This article examined the relationship between 2 contextual variables and specialty mental health service use, controlling for other predictors of service use, in a nationally representative sample of children referred to the child welfare system who were subsequently removed from their homes or who remained with their families but had a child welfare case opened.
At a broad level, our analyses confirm findings that rates of mental health need are exceptionally high in this population.3,28
At the time of the first interview wave, 42.4% of children had clinical-level CBCL scores. Within approximately 1 year of the child welfare investigation, 28.3% of children had received specialty mental health services. Despite large increases in specialty mental health service use during this time, these analyses demonstrate that many children with strong clinical indications of need for service continue not to receive such services, consistent with our earlier work examining service use among children shortly after contact with the child welfare system.1
The present study extends that earlier work by focusing on how contextual predictors moderate service use patterns among children open to child welfare during a full year after contact with child welfare. Results from this study revealed that child- and contextual-level variables serve as powerful predictors of rates and patterns of specialty mental health services. At the child level, out-of-home placement status and older age predicted increased service use, even after controlling for level of need in multivariate models. At a minimum, these findings raise questions about the degree to which counties and child welfare agencies are missing opportunities to address menial health concerns that are already substantial among younger children and children remaining in their homes of origin. In addition, race/ethnicity and CBCL scores contribute to patterns of specialty mental health service use.
Child-level variables must be examined jointly with county-level contextual variables. The 2 most significant results of this analysis concern the interactions of CBCL score and race/ethnicity with the strength of interagency linkages between the local child welfare and mental health service systems. First, our data suggest that child welfare systems are responsive to the level of emotional and behavioral problems that children experience but that local interagency linkages increase the focus of specialty mental health service delivery to children with clinical levels of need. Whether targeting specialty mental health services to children with the most substantial levels of clinical need represents the most efficient and effective allocation of mental health resources is unclear. Some might argue that given the overall high levels of need and the comparatively low rates of specialty mental health service use, it is critical to increase rates of specialty mental health service use by all children. Others might argue that specialty mental health services should focus primarily on children with the most significant levels of need, paired with appropriate prevention approaches for children and families with lower risks. Regardless, the results of this study suggest that interagency coordination may have important effects on the patterns of children receiving services.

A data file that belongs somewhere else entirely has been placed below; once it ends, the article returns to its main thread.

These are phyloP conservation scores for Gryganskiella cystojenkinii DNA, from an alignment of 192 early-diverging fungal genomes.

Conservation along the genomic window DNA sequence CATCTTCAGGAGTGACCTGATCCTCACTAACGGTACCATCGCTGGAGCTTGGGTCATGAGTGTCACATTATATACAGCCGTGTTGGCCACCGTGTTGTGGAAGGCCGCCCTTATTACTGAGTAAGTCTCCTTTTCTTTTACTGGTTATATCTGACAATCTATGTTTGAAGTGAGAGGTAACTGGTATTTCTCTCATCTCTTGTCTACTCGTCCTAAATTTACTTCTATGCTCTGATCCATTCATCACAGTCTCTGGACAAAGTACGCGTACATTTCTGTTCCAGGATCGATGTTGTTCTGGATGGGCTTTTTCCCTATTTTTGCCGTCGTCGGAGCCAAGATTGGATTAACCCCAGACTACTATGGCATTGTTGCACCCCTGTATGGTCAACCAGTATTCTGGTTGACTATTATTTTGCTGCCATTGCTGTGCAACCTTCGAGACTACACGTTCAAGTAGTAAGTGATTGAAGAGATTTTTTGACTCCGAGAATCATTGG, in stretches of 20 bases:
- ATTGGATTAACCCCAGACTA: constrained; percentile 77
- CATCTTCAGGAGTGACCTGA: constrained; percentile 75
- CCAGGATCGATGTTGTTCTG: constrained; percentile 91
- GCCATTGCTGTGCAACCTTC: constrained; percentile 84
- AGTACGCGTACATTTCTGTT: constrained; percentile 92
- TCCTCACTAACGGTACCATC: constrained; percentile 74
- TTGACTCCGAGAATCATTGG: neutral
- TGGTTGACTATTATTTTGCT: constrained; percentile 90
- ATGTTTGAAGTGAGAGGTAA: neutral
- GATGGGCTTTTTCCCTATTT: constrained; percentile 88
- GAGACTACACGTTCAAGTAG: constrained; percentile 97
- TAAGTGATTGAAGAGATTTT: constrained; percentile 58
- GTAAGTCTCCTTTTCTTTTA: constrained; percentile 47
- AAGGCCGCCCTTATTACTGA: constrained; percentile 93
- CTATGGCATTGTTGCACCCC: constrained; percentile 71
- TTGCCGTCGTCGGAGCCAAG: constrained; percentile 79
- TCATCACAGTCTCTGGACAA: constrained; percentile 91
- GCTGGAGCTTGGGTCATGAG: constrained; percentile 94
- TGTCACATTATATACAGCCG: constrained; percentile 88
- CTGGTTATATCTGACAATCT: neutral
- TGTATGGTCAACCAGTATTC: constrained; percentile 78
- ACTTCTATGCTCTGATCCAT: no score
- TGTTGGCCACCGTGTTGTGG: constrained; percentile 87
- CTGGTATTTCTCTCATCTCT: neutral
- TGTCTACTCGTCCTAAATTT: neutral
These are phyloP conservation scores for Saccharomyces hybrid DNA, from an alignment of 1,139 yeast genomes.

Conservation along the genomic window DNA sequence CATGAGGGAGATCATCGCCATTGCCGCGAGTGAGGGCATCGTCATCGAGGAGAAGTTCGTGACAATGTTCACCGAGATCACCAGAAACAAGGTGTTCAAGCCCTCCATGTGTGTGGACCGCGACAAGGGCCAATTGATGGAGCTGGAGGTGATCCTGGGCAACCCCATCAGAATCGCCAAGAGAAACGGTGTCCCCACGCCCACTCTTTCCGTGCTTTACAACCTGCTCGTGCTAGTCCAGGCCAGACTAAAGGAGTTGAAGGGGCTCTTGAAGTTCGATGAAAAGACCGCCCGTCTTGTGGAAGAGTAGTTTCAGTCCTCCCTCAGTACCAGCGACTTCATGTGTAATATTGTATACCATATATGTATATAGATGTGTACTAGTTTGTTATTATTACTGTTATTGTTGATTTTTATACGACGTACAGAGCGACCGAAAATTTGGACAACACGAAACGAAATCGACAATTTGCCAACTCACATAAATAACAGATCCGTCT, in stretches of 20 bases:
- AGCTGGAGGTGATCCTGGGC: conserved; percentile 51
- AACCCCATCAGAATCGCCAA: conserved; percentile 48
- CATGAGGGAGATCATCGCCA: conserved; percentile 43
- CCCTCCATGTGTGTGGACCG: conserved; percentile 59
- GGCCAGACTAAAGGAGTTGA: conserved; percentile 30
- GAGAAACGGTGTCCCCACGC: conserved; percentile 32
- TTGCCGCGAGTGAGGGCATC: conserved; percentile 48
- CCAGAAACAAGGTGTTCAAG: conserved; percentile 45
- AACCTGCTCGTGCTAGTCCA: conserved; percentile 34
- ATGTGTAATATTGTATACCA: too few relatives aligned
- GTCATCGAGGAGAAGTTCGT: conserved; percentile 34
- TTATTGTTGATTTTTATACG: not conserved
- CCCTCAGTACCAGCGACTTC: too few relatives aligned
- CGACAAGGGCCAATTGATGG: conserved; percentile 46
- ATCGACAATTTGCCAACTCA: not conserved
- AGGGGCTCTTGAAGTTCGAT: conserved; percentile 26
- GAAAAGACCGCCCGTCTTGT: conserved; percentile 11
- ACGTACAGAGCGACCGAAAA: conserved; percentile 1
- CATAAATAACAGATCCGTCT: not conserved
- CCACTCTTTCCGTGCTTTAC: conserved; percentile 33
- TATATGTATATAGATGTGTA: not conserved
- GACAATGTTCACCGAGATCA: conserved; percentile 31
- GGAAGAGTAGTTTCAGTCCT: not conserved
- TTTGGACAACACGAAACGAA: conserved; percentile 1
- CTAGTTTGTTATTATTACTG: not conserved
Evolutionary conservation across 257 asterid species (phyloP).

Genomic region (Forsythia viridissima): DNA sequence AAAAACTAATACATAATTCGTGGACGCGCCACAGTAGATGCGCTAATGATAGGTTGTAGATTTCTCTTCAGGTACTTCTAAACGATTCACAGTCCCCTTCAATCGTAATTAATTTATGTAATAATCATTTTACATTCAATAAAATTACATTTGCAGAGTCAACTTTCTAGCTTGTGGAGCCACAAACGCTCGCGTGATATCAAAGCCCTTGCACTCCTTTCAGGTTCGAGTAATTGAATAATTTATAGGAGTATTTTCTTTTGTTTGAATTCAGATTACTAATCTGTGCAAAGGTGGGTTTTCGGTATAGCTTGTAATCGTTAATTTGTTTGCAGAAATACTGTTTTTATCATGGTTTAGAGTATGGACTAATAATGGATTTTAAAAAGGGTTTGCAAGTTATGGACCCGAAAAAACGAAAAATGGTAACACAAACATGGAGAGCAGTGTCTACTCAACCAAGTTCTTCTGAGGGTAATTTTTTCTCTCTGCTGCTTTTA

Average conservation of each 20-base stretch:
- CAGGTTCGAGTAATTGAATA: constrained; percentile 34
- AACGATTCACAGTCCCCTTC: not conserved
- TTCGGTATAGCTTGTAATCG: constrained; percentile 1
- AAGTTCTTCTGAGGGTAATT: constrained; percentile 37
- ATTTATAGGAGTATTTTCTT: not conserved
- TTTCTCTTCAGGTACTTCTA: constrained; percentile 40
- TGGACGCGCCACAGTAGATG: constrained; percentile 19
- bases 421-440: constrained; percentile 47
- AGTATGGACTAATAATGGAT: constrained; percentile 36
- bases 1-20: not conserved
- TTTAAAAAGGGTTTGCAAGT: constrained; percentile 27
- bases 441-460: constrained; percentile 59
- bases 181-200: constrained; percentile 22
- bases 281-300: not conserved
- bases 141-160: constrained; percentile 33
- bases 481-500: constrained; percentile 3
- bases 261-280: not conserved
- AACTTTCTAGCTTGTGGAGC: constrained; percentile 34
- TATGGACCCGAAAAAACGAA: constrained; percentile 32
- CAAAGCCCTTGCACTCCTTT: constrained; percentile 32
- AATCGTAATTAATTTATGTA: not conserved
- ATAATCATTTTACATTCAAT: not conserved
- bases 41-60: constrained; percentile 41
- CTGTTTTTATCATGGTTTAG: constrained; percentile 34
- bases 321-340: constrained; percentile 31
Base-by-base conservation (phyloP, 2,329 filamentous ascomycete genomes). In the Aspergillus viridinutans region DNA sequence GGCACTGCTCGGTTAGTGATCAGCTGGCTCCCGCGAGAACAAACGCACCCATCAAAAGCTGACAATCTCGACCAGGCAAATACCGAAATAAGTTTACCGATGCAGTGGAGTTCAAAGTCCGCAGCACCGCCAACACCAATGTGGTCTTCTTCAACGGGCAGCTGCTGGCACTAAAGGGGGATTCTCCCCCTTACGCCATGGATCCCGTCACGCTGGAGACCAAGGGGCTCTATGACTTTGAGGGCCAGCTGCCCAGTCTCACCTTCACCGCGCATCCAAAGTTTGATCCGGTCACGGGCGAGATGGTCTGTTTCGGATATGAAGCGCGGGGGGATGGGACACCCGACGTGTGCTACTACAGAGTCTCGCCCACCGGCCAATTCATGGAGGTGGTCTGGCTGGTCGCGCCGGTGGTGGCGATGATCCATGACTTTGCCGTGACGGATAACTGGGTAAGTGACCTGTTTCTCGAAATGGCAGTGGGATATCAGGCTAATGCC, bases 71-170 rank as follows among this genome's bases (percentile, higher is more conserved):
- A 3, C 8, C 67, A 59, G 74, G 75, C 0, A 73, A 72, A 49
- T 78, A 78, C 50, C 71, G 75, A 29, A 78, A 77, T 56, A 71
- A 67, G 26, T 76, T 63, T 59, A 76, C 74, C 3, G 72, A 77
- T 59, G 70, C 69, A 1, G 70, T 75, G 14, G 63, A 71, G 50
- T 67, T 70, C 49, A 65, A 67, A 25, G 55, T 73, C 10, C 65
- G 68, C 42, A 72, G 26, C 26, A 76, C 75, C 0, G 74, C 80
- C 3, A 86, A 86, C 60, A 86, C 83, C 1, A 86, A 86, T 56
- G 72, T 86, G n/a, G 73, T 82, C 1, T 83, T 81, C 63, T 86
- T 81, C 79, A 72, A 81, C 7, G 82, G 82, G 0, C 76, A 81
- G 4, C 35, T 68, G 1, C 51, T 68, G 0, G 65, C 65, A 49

The strength of interagency ties also seems to affect racial/ethnic disparities in service use. Without taking county contextual variables into account, we found that African American and Hispanic children are markedly less likely to receive specially mental health services than white children, replicating findings from other local studies29–31
of children in the child welfare system. Increased interagency linkages, however, seem to decrease disparities for African American children but not for children from other minority groups. A variety of potential mechanisms have been proposed to explain lower use rates by racial/ethnic groups, such as language barriers, knowledge of services, concerns about stigma, and differences in beliefs about the nature of mental health problems. Although this study does not directly identify specific mechanisms that contribute to lower use rates, efforts by child welfare and mental health agencies to coordinate around the mental health needs of children maybe able to prevent disparities in mental health care use among African American children, who are heavily overrepresented in the child welfare system.